The pivotal Role of nurses in education and health | Inquirer Opinion

The pivotal Role of nurses in education and health

/ 05:01 AM December 07, 2023

In the Philippines, as in many other parts of the world, education stands out as the most potent determinant of health. The interplay between these two factors is undeniable. Access to quality education equips individuals with the knowledge and skills they need to make informed choices about their health. It instills an understanding of the importance of nutrition, exercise, and overall well-being. Furthermore, education plays a pivotal role in enhancing socioeconomic status, which, in turn, directly impacts health outcomes. The connection between education, income, and health is a cycle that empowers individuals to break free from the shackles of poverty and improve their quality of life.

Within this context, school nurses emerge as central figures in nurturing the link between health and education. Their role transcends conventional health care; they are advocates for student well-being, offering a lifeline for students and their families. School nurses are the first line of defense, identifying early signs of potential health issues, addressing mental health concerns, and managing chronic conditions. These services are indispensable in a country with limited comprehensive health-care resources.

However, the Philippine scenario presents unique challenges for school nurses. The issue of inadequate funding and disparities in resource allocation often results in understaffed clinics and limited access to essential resources. These challenges directly impact the quality of care and pose significant barriers to student well-being. Bridging these gaps and ensuring stable funding for school nurses are essential for nurturing the health-education relationship.


Our article points out an alarming issue of disparities in students’ access to school nurses, primarily rooted in geography and distribution. School nurses are predominantly concentrated in urban areas, leaving rural areas with inadequate access to nursing care. This situation is concerning, given that rural communities are more likely to be designated as medically underserved areas with limited access to primary health-care providers. In many rural settings, the school nurse may be the only health-care provider children see yearly.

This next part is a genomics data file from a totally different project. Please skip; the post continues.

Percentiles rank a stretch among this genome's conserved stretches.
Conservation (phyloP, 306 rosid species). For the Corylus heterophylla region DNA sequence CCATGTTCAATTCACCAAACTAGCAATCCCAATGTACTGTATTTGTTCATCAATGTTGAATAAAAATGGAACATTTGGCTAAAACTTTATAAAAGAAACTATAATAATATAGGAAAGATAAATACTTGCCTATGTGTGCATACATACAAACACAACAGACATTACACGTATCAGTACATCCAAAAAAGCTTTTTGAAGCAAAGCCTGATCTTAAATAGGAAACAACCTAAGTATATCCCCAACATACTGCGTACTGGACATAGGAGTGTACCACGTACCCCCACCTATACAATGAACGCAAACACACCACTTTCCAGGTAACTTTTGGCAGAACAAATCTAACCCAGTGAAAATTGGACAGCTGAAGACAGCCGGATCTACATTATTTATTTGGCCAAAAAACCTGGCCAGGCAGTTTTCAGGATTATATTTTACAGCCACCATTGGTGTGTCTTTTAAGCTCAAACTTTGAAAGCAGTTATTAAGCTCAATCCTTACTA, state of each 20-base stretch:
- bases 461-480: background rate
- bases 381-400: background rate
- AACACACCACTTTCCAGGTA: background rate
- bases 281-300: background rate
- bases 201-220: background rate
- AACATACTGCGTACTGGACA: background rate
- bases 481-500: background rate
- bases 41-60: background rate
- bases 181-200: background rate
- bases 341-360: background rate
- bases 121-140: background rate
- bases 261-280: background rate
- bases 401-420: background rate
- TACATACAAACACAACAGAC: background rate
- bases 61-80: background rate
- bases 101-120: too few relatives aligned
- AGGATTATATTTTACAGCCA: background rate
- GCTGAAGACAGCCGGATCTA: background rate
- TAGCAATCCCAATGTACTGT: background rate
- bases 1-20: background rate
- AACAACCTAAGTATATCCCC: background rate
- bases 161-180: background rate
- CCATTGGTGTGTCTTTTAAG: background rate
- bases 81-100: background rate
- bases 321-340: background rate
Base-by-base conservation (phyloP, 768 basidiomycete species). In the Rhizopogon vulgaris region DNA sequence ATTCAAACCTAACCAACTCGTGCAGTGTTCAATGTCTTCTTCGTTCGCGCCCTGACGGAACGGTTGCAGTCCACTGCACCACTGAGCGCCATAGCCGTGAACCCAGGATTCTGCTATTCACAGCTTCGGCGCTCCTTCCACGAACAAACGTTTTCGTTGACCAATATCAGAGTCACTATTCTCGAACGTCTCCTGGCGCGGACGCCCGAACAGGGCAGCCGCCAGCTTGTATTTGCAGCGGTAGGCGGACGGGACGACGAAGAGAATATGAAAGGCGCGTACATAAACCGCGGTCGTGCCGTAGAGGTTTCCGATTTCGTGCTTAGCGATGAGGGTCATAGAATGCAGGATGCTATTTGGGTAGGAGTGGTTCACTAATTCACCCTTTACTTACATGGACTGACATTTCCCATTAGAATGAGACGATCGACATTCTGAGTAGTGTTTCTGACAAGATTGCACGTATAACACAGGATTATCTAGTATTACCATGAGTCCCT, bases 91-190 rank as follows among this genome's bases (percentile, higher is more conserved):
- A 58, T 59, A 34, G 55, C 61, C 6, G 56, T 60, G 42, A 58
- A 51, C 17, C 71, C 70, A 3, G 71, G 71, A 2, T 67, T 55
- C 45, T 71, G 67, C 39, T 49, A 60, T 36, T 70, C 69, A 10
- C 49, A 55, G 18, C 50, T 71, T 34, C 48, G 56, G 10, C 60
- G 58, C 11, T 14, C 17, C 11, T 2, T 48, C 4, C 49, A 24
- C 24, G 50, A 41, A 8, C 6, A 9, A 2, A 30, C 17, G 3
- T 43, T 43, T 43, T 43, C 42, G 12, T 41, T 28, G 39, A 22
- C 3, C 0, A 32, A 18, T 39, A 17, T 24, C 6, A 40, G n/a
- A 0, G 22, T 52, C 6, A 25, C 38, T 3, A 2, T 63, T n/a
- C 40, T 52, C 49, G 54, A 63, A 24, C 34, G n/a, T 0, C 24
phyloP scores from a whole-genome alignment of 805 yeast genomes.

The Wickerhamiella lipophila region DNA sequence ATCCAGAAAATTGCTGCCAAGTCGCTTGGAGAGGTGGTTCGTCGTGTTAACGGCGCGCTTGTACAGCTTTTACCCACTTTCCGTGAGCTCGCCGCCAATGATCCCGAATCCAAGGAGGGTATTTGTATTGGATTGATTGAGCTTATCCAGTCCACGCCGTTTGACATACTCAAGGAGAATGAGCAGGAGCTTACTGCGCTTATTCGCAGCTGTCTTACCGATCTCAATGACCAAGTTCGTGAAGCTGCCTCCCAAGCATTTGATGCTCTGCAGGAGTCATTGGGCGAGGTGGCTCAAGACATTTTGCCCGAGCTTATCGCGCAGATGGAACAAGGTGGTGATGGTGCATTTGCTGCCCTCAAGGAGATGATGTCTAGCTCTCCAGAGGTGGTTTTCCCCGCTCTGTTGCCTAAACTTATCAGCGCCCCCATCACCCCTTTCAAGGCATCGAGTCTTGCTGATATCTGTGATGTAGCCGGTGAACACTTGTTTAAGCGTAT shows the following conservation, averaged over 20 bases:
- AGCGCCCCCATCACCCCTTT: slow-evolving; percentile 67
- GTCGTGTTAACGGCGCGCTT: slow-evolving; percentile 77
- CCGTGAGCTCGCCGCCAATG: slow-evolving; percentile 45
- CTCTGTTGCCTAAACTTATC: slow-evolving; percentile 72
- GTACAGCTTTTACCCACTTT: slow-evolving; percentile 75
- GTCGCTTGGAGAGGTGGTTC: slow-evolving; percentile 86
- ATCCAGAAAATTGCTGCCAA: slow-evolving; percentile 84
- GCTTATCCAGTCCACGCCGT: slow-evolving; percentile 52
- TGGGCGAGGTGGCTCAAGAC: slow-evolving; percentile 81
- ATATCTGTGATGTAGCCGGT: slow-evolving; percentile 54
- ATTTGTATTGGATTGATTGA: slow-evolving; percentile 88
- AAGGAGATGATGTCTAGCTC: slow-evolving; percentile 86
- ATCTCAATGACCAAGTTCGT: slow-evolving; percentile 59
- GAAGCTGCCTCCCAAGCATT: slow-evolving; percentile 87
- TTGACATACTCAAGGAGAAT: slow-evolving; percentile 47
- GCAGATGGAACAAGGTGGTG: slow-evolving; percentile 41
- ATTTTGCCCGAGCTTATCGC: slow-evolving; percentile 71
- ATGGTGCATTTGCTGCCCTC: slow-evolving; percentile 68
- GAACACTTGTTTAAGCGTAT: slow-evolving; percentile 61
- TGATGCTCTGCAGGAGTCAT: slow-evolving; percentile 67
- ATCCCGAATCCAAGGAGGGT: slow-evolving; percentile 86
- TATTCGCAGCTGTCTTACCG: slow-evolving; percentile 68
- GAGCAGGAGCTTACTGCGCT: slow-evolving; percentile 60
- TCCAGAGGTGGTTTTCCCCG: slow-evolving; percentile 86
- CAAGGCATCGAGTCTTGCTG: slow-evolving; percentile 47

A national policy is imperative to address these disparities and ensure a stable funding mechanism for school nurses. Adequate funding for school health and nurses is vital for elevating school nursing salaries, attracting professionals to the specialty, and ensuring that full-time nursing services are available to all children in all our communities. This policy should emphasize the need to close the health disparity gap and provide equitable access to school nursing services.

Despite the evident importance of school nurses in the Philippines, as in other parts of the world, this specialty faces challenges such as workforce shortages, burnout, and low salaries. To attract and retain nurses in this field, salaries must reflect their high skill level and responsibility. Additionally, systemic issues such as the reliance on property taxes for local education funding and the need for more understanding about nursing and school nursing among local administrators pose significant barriers.Education’s role as the most potent determinant of health in the Philippines is unequivocal. It is the catalyst for good health and social mobility. The pivotal role of school nurses in bridging the gap between health and education cannot be underestimated. A national policy that ensures stable funding for school nurses is not just about allocating resources; it is an investment in the nation’s students’ well-being, education, and future. By addressing school nurses’ unique challenges and advocating for their support, we can further strengthen the link between education, health, and social mobility in the Philippines.

Patria Manalaysay, RN, PhD

Faustino Jerome Babate, PhD, MBA, RN

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TAGS: Letters to the Editor, Nurses

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